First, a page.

Our study had some limitations. Some patients did not consent to joint aspiration when recurrence was suspected. However, the number of such patients was small, and their exclusion would probably have little impact on the results. Also, the criterion used to classify a patient as having a disease recurrence, i.e., observation of MSU crystals, may be considered very stringent, but MSU yielded from joint aspiration (10) performs better for this purpose than any previously proposed classification criteria set (11).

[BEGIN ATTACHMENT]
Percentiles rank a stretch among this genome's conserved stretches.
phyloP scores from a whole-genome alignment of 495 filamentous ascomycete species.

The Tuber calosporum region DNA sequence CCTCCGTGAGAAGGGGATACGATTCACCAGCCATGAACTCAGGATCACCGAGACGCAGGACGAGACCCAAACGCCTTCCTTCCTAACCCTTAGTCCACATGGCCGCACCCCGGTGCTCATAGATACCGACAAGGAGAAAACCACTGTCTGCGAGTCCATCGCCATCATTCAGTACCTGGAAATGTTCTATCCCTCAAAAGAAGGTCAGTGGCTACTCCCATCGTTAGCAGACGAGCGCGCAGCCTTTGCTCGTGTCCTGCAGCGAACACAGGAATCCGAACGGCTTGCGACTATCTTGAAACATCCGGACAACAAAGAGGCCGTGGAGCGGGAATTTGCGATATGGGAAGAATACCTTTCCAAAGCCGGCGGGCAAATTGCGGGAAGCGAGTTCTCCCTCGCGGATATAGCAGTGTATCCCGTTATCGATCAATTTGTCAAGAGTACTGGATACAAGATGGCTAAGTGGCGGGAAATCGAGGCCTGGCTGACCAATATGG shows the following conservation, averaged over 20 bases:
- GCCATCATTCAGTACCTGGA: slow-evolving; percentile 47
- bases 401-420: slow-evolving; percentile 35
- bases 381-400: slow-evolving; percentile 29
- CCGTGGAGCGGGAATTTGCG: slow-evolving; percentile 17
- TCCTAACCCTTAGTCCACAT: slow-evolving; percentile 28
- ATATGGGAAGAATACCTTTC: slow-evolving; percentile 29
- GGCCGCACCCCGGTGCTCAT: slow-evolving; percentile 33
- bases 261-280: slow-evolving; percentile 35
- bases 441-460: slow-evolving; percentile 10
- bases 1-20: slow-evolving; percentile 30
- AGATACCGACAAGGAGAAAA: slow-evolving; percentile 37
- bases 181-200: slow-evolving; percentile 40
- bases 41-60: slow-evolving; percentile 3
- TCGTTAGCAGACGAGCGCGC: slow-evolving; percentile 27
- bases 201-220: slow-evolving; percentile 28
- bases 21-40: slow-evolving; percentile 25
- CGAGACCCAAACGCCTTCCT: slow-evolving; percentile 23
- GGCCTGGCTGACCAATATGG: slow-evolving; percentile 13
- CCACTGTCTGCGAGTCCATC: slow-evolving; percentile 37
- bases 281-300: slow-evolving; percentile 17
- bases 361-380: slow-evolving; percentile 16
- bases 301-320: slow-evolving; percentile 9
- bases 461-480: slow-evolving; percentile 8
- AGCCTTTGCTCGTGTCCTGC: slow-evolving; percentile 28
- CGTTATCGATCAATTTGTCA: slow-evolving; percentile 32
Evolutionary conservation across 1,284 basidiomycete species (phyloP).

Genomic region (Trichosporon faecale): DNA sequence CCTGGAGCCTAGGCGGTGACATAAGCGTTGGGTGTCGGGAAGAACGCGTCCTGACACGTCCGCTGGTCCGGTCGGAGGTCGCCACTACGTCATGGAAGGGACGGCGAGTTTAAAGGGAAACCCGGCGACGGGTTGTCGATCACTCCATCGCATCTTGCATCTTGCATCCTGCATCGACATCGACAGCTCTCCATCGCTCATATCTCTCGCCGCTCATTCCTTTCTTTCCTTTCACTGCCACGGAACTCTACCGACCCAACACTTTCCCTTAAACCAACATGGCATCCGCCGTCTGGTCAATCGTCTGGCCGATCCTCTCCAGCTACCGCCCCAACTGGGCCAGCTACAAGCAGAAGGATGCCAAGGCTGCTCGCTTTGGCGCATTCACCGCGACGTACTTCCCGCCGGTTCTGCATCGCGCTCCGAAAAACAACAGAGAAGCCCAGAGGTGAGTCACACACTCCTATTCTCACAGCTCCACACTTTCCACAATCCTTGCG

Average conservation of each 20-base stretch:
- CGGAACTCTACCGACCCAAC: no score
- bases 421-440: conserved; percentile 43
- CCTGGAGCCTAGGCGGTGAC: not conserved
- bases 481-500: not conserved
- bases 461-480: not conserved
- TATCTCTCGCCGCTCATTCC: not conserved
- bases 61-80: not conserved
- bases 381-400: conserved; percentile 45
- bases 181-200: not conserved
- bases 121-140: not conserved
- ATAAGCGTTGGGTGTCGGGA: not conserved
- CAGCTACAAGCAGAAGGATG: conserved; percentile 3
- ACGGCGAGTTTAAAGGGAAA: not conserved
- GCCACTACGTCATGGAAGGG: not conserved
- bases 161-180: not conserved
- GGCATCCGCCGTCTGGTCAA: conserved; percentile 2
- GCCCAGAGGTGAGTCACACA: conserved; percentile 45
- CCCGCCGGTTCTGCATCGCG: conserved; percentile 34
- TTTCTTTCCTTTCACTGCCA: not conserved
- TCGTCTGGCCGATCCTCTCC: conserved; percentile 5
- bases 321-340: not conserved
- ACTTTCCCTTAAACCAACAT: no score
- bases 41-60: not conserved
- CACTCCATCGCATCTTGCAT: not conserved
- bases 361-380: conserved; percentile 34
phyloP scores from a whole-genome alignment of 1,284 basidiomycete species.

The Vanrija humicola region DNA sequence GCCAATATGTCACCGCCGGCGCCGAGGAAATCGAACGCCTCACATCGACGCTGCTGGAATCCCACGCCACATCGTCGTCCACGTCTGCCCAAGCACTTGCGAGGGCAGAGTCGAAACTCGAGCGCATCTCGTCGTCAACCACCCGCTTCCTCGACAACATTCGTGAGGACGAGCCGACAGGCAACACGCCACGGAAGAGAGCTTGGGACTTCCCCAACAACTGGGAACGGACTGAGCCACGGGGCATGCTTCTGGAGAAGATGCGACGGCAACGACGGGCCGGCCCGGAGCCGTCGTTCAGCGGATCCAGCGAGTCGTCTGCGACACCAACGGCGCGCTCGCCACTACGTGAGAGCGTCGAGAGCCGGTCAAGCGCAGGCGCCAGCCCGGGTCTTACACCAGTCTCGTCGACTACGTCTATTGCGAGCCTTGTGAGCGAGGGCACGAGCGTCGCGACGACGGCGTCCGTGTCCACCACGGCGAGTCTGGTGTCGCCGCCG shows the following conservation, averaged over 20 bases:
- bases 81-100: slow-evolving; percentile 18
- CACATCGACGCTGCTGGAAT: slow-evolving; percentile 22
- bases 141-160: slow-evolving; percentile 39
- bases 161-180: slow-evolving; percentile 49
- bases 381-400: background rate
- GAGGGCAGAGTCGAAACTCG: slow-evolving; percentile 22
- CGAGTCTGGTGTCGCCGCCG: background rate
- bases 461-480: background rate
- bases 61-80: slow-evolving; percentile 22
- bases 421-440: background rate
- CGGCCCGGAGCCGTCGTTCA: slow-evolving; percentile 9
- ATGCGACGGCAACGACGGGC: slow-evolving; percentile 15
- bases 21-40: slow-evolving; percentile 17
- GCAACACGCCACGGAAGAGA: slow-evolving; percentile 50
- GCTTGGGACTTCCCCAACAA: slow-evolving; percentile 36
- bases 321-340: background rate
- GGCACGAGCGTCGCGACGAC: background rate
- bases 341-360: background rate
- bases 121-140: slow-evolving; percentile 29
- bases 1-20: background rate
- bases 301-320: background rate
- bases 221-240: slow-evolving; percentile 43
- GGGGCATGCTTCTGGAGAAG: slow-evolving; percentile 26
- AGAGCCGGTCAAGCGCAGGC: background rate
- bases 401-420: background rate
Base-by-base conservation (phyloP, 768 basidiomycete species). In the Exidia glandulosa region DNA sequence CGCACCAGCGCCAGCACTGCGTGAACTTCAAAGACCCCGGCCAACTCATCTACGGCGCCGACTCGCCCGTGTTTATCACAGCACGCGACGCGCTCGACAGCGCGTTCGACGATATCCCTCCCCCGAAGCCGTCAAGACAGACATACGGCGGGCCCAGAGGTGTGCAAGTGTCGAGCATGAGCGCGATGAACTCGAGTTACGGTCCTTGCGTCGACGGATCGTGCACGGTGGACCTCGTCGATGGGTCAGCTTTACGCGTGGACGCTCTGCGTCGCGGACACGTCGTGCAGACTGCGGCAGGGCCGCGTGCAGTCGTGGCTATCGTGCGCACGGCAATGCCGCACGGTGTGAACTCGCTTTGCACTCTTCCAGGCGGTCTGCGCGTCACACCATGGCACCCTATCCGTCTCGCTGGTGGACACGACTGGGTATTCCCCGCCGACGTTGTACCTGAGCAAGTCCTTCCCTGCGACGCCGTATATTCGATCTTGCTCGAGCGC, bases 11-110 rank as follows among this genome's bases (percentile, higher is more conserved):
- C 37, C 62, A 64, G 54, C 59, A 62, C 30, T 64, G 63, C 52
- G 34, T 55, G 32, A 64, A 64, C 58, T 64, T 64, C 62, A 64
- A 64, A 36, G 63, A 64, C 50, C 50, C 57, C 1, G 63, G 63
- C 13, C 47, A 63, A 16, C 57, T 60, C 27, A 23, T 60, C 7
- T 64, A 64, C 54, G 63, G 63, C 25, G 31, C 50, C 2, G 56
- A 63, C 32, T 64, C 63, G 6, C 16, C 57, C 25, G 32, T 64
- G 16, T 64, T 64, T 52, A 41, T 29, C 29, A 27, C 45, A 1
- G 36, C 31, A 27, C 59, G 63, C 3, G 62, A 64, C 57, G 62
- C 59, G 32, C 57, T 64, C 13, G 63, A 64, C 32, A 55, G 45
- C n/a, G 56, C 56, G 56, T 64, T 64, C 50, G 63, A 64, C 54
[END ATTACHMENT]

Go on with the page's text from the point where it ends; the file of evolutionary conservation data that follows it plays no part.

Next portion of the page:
Data on our cohort of patients in whom urate-lowering therapy was withdrawn consistently show that the only variables associated with crystal-proven recurrence of gout are serum urate levels during urate-lowering therapy and after therapy withdrawal. This can be explained by the fact that patients continued to receive urate-lowering therapy for 5 years after tophi, if present, had resolved, which makes crystal deposition dependent only on serum urate levels and the time of exposure to hyperuricemia in patients with previous gout. Interestingly, although the number of patients was small and the analysis was done on a post hoc basis, concomitant treatments known to have a positive or negative effect on serum urate levels (12) (namely diuretics, fenofibrate, and losartan) as well as weight change (13) during the observation period seem to have a positive or negative impact on maintaining serum urate levels at <7 mg/dl in >10% of our patients in whom specific urate-lowering therapy had been withdrawn during the whole followup period.